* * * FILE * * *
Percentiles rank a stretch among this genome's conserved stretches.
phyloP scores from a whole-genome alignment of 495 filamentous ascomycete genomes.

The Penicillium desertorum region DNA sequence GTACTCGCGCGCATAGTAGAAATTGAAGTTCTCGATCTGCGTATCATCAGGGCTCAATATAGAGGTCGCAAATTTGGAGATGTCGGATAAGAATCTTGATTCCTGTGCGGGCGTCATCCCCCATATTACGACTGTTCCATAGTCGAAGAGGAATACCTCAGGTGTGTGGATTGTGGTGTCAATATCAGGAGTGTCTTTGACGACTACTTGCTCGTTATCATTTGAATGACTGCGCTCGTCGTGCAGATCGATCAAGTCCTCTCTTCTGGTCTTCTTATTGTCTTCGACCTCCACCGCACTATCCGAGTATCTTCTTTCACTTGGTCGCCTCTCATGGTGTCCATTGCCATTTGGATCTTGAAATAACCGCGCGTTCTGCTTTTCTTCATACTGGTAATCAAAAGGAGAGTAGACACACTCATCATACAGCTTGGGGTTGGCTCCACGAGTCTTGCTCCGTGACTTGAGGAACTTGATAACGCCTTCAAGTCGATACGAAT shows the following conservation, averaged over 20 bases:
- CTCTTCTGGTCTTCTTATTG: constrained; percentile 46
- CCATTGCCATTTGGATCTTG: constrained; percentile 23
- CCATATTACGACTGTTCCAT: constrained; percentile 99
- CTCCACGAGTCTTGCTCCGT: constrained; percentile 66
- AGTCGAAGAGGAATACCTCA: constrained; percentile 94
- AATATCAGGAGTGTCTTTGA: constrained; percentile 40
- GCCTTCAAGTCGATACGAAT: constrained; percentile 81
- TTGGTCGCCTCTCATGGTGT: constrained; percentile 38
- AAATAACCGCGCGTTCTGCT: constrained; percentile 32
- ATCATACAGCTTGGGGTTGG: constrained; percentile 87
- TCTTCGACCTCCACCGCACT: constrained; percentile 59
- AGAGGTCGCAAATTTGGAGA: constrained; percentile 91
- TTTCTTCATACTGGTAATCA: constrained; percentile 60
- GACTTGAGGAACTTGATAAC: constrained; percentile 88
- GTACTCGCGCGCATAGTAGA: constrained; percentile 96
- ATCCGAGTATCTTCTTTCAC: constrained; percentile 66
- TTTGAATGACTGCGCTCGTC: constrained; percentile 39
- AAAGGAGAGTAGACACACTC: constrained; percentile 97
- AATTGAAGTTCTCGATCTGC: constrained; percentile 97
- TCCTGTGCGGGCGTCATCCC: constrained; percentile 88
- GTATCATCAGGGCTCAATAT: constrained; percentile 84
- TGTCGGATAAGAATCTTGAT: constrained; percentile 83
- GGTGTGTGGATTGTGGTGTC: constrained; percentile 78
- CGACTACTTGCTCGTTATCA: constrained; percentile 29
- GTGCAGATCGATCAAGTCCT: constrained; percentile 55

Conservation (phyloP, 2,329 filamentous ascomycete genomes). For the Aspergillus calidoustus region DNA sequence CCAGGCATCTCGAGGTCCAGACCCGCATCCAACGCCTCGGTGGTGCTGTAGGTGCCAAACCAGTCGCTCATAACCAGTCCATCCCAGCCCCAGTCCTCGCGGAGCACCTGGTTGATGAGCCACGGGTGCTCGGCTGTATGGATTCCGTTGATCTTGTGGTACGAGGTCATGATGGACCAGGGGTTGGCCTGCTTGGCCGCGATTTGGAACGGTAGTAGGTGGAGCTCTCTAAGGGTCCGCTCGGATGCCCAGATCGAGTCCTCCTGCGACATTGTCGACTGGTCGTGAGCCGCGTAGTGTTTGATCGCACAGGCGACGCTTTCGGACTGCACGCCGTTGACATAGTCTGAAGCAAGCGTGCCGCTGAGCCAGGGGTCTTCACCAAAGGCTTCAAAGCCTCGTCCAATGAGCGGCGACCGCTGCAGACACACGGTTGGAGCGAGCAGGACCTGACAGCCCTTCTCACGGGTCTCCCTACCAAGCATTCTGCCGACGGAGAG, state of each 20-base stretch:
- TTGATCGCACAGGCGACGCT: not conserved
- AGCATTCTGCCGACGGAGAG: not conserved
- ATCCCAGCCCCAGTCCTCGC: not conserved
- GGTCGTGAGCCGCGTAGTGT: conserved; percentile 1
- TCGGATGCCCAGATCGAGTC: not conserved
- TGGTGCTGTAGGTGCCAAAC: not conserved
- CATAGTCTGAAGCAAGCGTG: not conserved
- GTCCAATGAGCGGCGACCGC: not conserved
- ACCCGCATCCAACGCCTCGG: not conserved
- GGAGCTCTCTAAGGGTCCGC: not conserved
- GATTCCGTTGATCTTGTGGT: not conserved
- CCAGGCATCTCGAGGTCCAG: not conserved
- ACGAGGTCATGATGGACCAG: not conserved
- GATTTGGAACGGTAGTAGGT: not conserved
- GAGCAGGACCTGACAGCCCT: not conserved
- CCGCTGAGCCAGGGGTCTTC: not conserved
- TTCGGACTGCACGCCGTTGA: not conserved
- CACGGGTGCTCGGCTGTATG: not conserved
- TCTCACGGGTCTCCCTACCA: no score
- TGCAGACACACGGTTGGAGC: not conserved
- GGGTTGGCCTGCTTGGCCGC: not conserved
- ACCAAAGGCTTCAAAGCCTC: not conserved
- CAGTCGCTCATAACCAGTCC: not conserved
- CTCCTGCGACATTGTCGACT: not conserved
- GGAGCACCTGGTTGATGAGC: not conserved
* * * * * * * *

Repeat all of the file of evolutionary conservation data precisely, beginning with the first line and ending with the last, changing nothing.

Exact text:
Percentiles rank a stretch among this genome's conserved stretches.
phyloP scores from a whole-genome alignment of 495 filamentous ascomycete genomes.

The Penicillium desertorum region DNA sequence GTACTCGCGCGCATAGTAGAAATTGAAGTTCTCGATCTGCGTATCATCAGGGCTCAATATAGAGGTCGCAAATTTGGAGATGTCGGATAAGAATCTTGATTCCTGTGCGGGCGTCATCCCCCATATTACGACTGTTCCATAGTCGAAGAGGAATACCTCAGGTGTGTGGATTGTGGTGTCAATATCAGGAGTGTCTTTGACGACTACTTGCTCGTTATCATTTGAATGACTGCGCTCGTCGTGCAGATCGATCAAGTCCTCTCTTCTGGTCTTCTTATTGTCTTCGACCTCCACCGCACTATCCGAGTATCTTCTTTCACTTGGTCGCCTCTCATGGTGTCCATTGCCATTTGGATCTTGAAATAACCGCGCGTTCTGCTTTTCTTCATACTGGTAATCAAAAGGAGAGTAGACACACTCATCATACAGCTTGGGGTTGGCTCCACGAGTCTTGCTCCGTGACTTGAGGAACTTGATAACGCCTTCAAGTCGATACGAAT shows the following conservation, averaged over 20 bases:
- CTCTTCTGGTCTTCTTATTG: constrained; percentile 46
- CCATTGCCATTTGGATCTTG: constrained; percentile 23
- CCATATTACGACTGTTCCAT: constrained; percentile 99
- CTCCACGAGTCTTGCTCCGT: constrained; percentile 66
- AGTCGAAGAGGAATACCTCA: constrained; percentile 94
- AATATCAGGAGTGTCTTTGA: constrained; percentile 40
- GCCTTCAAGTCGATACGAAT: constrained; percentile 81
- TTGGTCGCCTCTCATGGTGT: constrained; percentile 38
- AAATAACCGCGCGTTCTGCT: constrained; percentile 32
- ATCATACAGCTTGGGGTTGG: constrained; percentile 87
- TCTTCGACCTCCACCGCACT: constrained; percentile 59
- AGAGGTCGCAAATTTGGAGA: constrained; percentile 91
- TTTCTTCATACTGGTAATCA: constrained; percentile 60
- GACTTGAGGAACTTGATAAC: constrained; percentile 88
- GTACTCGCGCGCATAGTAGA: constrained; percentile 96
- ATCCGAGTATCTTCTTTCAC: constrained; percentile 66
- TTTGAATGACTGCGCTCGTC: constrained; percentile 39
- AAAGGAGAGTAGACACACTC: constrained; percentile 97
- AATTGAAGTTCTCGATCTGC: constrained; percentile 97
- TCCTGTGCGGGCGTCATCCC: constrained; percentile 88
- GTATCATCAGGGCTCAATAT: constrained; percentile 84
- TGTCGGATAAGAATCTTGAT: constrained; percentile 83
- GGTGTGTGGATTGTGGTGTC: constrained; percentile 78
- CGACTACTTGCTCGTTATCA: constrained; percentile 29
- GTGCAGATCGATCAAGTCCT: constrained; percentile 55

Conservation (phyloP, 2,329 filamentous ascomycete genomes). For the Aspergillus calidoustus region DNA sequence CCAGGCATCTCGAGGTCCAGACCCGCATCCAACGCCTCGGTGGTGCTGTAGGTGCCAAACCAGTCGCTCATAACCAGTCCATCCCAGCCCCAGTCCTCGCGGAGCACCTGGTTGATGAGCCACGGGTGCTCGGCTGTATGGATTCCGTTGATCTTGTGGTACGAGGTCATGATGGACCAGGGGTTGGCCTGCTTGGCCGCGATTTGGAACGGTAGTAGGTGGAGCTCTCTAAGGGTCCGCTCGGATGCCCAGATCGAGTCCTCCTGCGACATTGTCGACTGGTCGTGAGCCGCGTAGTGTTTGATCGCACAGGCGACGCTTTCGGACTGCACGCCGTTGACATAGTCTGAAGCAAGCGTGCCGCTGAGCCAGGGGTCTTCACCAAAGGCTTCAAAGCCTCGTCCAATGAGCGGCGACCGCTGCAGACACACGGTTGGAGCGAGCAGGACCTGACAGCCCTTCTCACGGGTCTCCCTACCAAGCATTCTGCCGACGGAGAG, state of each 20-base stretch:
- TTGATCGCACAGGCGACGCT: not conserved
- AGCATTCTGCCGACGGAGAG: not conserved
- ATCCCAGCCCCAGTCCTCGC: not conserved
- GGTCGTGAGCCGCGTAGTGT: conserved; percentile 1
- TCGGATGCCCAGATCGAGTC: not conserved
- TGGTGCTGTAGGTGCCAAAC: not conserved
- CATAGTCTGAAGCAAGCGTG: not conserved
- GTCCAATGAGCGGCGACCGC: not conserved
- ACCCGCATCCAACGCCTCGG: not conserved
- GGAGCTCTCTAAGGGTCCGC: not conserved
- GATTCCGTTGATCTTGTGGT: not conserved
- CCAGGCATCTCGAGGTCCAG: not conserved
- ACGAGGTCATGATGGACCAG: not conserved
- GATTTGGAACGGTAGTAGGT: not conserved
- GAGCAGGACCTGACAGCCCT: not conserved
- CCGCTGAGCCAGGGGTCTTC: not conserved
- TTCGGACTGCACGCCGTTGA: not conserved
- CACGGGTGCTCGGCTGTATG: not conserved
- TCTCACGGGTCTCCCTACCA: no score
- TGCAGACACACGGTTGGAGC: not conserved
- GGGTTGGCCTGCTTGGCCGC: not conserved
- ACCAAAGGCTTCAAAGCCTC: not conserved
- CAGTCGCTCATAACCAGTCC: not conserved
- CTCCTGCGACATTGTCGACT: not conserved
- GGAGCACCTGGTTGATGAGC: not conserved